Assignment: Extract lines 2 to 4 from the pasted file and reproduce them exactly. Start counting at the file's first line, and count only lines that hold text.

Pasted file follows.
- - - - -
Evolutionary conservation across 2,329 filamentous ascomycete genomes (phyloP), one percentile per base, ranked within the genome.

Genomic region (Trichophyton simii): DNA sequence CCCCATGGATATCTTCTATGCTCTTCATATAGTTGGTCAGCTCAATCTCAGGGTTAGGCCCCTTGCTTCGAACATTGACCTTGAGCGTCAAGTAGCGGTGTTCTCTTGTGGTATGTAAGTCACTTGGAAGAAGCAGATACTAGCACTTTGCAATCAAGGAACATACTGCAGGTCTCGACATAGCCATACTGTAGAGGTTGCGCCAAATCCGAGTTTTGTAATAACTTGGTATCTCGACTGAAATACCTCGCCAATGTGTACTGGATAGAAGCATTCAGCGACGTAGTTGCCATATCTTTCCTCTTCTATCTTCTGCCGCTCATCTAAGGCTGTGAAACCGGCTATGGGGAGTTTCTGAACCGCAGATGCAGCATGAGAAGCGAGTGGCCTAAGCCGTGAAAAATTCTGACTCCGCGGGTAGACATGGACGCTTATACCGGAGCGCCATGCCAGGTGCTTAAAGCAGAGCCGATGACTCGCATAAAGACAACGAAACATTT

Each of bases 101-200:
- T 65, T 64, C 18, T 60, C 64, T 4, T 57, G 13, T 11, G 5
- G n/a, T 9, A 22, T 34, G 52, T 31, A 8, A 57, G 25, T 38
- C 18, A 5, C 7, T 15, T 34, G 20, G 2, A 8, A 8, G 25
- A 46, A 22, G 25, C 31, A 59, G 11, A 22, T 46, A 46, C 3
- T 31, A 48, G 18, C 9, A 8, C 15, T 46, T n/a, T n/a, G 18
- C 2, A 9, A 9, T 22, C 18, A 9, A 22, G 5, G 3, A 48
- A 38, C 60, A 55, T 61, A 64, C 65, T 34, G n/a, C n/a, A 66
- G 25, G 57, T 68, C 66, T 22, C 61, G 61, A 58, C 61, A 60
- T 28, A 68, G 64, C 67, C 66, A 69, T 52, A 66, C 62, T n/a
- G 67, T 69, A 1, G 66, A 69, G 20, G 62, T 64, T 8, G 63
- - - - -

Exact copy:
Genomic region (Trichophyton simii): DNA sequence CCCCATGGATATCTTCTATGCTCTTCATATAGTTGGTCAGCTCAATCTCAGGGTTAGGCCCCTTGCTTCGAACATTGACCTTGAGCGTCAAGTAGCGGTGTTCTCTTGTGGTATGTAAGTCACTTGGAAGAAGCAGATACTAGCACTTTGCAATCAAGGAACATACTGCAGGTCTCGACATAGCCATACTGTAGAGGTTGCGCCAAATCCGAGTTTTGTAATAACTTGGTATCTCGACTGAAATACCTCGCCAATGTGTACTGGATAGAAGCATTCAGCGACGTAGTTGCCATATCTTTCCTCTTCTATCTTCTGCCGCTCATCTAAGGCTGTGAAACCGGCTATGGGGAGTTTCTGAACCGCAGATGCAGCATGAGAAGCGAGTGGCCTAAGCCGTGAAAAATTCTGACTCCGCGGGTAGACATGGACGCTTATACCGGAGCGCCATGCCAGGTGCTTAAAGCAGAGCCGATGACTCGCATAAAGACAACGAAACATTT

Each of bases 101-200:
- T 65, T 64, C 18, T 60, C 64, T 4, T 57, G 13, T 11, G 5